Hugh Jordan

Nuremberg and Berlin

 

 

A visit to Nuremberg can help your students understand how it must have felt to be a citizen of the Reich.

 

It was here that the immense rallies were held each year, bringing together all sections of society to celebrate the new Germany.

 

Your guided walk through the Rally Grounds carefully explains their place in the exercise of fascination and terror - and also the economic background to their construction - to be paid for by the countries which would be invaded and occupied and to be built by slaves from those same countries.

 

The Times Educational Supplement quoted one of our passengers thus: In a pattern that will become familiar over the next days, Matt relates it to his own experience: "I've been to rock concerts and I guess it's a similar thing. There's a real vibe. Everyone's there to see the same thing, to do what everyone else does." And, as the guide points out, Matt's reaction is an echo of what the British ambassador felt as he watched one of the rallies. "For two minutes," he recorded, "I became a National Socialist."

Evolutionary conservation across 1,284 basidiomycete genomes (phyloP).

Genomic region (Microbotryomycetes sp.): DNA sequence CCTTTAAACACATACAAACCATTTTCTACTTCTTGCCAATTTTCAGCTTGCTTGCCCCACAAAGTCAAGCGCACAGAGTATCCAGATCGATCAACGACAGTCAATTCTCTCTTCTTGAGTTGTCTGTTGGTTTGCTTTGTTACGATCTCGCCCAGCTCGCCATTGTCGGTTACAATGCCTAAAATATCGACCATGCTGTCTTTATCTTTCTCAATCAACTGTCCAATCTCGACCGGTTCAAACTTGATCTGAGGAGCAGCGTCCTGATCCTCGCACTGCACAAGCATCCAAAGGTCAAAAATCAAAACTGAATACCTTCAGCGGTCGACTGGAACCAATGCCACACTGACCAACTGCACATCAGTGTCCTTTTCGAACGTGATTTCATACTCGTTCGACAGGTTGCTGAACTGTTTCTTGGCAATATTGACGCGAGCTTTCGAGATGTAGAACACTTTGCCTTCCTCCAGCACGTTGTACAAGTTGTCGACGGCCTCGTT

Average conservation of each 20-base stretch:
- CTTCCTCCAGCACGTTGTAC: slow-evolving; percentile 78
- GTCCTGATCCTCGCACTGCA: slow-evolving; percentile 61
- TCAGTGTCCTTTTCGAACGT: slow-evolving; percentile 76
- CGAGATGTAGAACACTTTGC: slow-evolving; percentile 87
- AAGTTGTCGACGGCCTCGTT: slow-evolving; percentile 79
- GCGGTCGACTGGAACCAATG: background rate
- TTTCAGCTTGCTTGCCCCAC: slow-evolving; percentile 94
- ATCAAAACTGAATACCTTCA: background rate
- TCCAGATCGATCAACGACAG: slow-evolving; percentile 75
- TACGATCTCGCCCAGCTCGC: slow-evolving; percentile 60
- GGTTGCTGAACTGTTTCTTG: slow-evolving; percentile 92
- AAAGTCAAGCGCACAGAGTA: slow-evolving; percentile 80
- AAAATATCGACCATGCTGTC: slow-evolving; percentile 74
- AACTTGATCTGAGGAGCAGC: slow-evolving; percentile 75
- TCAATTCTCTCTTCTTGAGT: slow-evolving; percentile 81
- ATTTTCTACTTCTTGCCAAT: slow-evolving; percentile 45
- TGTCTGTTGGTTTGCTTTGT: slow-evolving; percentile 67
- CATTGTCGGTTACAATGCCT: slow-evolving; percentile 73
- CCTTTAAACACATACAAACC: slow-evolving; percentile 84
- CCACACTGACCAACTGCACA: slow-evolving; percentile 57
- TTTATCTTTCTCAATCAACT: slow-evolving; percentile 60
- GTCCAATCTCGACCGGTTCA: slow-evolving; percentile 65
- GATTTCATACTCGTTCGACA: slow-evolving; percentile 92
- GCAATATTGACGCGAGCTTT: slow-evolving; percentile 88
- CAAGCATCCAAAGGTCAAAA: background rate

Speer's New Congress Hall, in the centre of the Rally grounds, now houses an excellent exhibition and documentation of the period of Nazi power - we thoroughly recommend its content and interpretation, and include it in all our tours to Nuremberg.

 

Although it might be beyond your period of study, we also suggest a visit to the court room of the International War Crimes Tribunal, as it so neatly wraps up the Nazi period.

 

It is also possible to include a discussion session at the Human Rights Office.

 

 

 

And then it's on to Berlin  (please click for details)